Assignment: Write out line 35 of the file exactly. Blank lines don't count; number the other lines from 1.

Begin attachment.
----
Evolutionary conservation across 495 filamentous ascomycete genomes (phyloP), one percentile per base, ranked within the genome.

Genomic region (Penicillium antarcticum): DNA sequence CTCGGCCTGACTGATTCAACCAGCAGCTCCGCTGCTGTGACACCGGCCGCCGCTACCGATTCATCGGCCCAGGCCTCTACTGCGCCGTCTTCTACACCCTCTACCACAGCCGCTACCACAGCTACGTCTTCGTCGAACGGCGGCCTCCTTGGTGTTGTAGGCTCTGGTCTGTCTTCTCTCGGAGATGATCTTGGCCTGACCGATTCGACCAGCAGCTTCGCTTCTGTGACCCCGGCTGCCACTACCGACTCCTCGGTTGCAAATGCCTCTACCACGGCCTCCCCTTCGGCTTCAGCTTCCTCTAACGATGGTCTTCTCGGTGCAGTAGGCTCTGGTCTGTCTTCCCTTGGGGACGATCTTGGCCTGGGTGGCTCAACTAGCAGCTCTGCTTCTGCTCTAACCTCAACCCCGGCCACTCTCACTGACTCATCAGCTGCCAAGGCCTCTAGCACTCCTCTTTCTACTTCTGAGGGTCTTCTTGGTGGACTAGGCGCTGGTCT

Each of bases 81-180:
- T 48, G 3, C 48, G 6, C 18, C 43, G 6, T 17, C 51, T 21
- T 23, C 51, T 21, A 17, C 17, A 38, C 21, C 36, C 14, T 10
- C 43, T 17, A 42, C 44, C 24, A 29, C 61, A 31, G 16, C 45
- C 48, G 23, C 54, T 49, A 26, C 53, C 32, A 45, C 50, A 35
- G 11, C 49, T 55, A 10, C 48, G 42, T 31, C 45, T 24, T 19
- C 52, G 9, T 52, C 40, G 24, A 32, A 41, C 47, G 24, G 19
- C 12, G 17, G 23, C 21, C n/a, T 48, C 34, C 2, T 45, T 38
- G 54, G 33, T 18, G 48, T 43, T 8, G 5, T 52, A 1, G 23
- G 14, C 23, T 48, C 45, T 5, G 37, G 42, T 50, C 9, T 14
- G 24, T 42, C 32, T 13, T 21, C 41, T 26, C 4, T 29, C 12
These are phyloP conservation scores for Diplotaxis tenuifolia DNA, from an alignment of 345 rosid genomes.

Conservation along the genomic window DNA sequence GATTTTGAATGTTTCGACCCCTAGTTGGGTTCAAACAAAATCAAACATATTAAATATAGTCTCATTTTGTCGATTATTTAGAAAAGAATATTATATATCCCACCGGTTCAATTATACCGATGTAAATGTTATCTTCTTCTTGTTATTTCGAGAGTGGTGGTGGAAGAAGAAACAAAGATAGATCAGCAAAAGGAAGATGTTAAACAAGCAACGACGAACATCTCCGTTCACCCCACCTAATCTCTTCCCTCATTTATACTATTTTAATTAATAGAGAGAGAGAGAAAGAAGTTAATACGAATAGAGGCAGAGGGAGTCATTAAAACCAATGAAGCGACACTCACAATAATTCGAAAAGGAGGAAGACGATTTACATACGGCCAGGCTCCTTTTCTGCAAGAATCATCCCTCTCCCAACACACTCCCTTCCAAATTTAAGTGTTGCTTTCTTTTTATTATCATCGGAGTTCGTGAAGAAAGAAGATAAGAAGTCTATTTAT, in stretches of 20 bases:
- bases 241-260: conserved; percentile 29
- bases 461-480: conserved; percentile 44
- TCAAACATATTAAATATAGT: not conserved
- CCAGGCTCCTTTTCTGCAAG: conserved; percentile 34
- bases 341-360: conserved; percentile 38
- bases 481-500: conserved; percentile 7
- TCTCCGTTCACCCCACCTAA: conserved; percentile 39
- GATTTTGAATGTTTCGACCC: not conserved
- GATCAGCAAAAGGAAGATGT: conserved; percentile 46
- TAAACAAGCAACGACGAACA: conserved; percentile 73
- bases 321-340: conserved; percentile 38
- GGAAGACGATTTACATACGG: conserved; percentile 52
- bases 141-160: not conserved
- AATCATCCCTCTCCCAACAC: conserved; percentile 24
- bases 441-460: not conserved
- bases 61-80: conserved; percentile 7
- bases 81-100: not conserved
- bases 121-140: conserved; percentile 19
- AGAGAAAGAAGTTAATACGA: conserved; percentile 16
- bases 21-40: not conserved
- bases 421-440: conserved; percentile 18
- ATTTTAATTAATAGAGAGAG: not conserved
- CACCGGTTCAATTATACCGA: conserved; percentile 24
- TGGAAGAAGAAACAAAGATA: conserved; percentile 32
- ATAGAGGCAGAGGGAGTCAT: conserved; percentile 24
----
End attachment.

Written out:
- bases 21-40: not conserved